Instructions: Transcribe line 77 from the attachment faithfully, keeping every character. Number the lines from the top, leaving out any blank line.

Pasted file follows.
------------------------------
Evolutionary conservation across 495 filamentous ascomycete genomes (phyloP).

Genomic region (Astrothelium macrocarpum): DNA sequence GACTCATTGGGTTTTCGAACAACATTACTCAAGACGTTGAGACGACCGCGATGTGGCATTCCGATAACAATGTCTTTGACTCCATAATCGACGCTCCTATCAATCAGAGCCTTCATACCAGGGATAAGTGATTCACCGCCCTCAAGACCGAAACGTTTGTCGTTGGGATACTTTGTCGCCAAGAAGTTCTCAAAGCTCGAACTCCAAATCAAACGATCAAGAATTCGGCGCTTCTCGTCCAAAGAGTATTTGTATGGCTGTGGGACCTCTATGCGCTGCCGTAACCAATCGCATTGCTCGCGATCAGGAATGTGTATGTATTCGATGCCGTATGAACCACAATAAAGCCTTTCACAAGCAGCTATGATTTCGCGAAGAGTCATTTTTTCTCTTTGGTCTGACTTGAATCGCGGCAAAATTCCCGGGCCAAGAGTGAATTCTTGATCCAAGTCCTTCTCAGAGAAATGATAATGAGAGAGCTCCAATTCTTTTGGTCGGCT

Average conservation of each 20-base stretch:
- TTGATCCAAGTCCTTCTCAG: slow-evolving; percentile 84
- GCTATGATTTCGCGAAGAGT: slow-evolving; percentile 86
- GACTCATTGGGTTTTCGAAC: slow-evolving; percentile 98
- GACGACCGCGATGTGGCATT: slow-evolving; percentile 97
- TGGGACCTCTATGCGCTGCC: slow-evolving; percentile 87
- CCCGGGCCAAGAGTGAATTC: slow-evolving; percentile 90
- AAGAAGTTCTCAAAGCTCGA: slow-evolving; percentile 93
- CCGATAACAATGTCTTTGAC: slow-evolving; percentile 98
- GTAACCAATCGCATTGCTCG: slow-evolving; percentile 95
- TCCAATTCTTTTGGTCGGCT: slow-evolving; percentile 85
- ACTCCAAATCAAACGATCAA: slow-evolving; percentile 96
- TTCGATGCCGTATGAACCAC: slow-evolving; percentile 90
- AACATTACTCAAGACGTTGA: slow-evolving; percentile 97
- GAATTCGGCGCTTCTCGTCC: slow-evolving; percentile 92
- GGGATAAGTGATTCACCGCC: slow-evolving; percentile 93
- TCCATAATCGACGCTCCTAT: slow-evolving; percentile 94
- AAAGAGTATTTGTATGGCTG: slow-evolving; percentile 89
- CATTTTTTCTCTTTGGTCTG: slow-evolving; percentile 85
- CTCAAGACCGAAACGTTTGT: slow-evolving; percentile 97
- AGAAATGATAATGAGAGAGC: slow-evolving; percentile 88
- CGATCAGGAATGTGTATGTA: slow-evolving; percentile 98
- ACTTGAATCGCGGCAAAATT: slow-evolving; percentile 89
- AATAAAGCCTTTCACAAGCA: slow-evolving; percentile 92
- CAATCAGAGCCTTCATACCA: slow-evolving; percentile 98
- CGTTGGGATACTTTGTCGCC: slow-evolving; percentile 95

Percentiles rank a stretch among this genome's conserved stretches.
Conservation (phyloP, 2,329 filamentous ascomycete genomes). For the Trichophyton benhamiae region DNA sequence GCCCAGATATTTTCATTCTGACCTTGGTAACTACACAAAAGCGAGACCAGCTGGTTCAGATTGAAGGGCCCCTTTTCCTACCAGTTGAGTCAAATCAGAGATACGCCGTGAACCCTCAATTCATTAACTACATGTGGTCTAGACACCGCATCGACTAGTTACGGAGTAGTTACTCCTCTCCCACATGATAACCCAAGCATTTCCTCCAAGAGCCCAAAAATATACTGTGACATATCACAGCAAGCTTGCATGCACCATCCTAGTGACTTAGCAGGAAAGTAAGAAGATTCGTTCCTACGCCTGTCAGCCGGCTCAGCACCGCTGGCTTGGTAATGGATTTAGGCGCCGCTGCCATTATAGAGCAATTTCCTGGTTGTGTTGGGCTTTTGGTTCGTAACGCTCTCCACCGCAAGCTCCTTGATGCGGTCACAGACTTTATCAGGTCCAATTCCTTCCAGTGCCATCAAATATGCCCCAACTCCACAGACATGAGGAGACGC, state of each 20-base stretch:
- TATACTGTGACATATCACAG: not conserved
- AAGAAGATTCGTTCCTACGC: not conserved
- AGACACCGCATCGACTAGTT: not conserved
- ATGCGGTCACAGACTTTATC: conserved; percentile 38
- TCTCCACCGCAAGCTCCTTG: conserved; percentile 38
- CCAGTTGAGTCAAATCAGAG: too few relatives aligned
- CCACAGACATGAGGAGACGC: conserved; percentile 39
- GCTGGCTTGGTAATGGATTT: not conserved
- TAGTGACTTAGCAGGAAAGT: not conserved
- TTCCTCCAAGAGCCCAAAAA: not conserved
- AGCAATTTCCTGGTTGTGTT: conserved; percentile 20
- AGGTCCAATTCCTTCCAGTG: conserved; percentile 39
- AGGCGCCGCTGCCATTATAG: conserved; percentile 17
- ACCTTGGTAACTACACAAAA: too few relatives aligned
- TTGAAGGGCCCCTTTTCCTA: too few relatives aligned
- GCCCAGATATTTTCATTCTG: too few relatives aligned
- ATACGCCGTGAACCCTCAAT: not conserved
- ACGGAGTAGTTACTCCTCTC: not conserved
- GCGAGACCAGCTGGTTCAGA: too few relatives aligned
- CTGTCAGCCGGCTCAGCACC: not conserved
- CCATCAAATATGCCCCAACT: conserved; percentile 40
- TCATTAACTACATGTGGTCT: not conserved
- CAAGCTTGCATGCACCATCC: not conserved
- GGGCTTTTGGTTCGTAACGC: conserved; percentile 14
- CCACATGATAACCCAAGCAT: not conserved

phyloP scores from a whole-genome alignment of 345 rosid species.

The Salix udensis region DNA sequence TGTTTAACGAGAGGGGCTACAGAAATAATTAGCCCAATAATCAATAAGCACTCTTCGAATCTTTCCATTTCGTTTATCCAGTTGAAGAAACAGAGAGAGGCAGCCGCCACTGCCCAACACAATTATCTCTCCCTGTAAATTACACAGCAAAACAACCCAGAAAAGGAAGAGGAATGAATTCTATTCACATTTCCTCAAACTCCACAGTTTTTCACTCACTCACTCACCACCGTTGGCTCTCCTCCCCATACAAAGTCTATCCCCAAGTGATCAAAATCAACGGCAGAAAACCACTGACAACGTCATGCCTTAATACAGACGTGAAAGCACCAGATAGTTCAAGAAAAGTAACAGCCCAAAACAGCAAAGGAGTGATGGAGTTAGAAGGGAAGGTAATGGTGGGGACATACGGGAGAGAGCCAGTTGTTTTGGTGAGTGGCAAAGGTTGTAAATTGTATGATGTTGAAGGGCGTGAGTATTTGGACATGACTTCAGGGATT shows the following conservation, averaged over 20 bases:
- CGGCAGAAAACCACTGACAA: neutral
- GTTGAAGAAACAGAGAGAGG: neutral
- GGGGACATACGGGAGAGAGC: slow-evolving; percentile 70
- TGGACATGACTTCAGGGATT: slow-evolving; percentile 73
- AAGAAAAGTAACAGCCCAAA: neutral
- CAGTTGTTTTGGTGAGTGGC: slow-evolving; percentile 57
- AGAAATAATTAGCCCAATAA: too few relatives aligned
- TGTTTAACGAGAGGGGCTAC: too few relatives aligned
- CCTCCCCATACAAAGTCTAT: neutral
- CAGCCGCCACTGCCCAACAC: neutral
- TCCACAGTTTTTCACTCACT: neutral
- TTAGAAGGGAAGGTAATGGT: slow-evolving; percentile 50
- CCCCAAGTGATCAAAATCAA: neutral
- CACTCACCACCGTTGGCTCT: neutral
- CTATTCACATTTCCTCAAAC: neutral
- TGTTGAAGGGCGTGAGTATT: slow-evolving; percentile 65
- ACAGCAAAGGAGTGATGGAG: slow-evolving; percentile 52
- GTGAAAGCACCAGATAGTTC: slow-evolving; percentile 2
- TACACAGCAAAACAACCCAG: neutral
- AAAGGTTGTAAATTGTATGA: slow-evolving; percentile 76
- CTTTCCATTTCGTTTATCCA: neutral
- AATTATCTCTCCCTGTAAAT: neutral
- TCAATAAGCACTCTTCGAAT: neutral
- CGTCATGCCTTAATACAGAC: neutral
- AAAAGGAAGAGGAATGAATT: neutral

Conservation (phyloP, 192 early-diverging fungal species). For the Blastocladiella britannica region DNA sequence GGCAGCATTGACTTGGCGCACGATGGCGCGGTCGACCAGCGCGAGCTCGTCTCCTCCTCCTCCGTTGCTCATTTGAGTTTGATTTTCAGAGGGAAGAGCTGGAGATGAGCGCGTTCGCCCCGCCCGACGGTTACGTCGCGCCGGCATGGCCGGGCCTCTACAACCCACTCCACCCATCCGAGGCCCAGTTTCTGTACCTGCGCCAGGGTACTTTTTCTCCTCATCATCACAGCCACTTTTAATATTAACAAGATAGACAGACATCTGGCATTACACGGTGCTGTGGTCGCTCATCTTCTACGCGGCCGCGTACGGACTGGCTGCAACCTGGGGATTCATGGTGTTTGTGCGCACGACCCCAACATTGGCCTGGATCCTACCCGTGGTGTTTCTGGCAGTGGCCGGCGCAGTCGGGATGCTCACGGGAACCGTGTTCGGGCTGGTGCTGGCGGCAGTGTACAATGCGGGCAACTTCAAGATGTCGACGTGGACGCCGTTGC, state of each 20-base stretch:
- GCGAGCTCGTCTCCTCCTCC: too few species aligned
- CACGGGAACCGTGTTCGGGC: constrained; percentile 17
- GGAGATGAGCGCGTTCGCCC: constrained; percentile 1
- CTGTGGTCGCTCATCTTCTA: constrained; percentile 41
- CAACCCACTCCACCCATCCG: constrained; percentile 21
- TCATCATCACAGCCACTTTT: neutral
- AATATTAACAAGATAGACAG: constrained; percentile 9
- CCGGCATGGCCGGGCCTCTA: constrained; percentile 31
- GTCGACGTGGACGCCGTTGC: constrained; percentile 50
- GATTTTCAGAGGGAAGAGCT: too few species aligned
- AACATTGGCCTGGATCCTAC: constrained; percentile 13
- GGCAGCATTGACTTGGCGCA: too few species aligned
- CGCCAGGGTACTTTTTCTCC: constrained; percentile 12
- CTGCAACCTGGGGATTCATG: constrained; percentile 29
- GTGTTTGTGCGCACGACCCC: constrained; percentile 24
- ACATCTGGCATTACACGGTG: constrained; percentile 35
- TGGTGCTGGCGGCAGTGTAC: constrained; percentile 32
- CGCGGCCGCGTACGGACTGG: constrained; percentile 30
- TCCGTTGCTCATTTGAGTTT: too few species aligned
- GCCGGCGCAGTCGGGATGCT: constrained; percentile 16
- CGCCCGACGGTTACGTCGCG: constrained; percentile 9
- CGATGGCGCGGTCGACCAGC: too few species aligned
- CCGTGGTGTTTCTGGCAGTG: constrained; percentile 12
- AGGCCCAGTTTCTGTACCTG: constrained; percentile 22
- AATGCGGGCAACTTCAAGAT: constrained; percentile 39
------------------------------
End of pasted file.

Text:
- AAAGGTTGTAAATTGTATGA: slow-evolving; percentile 76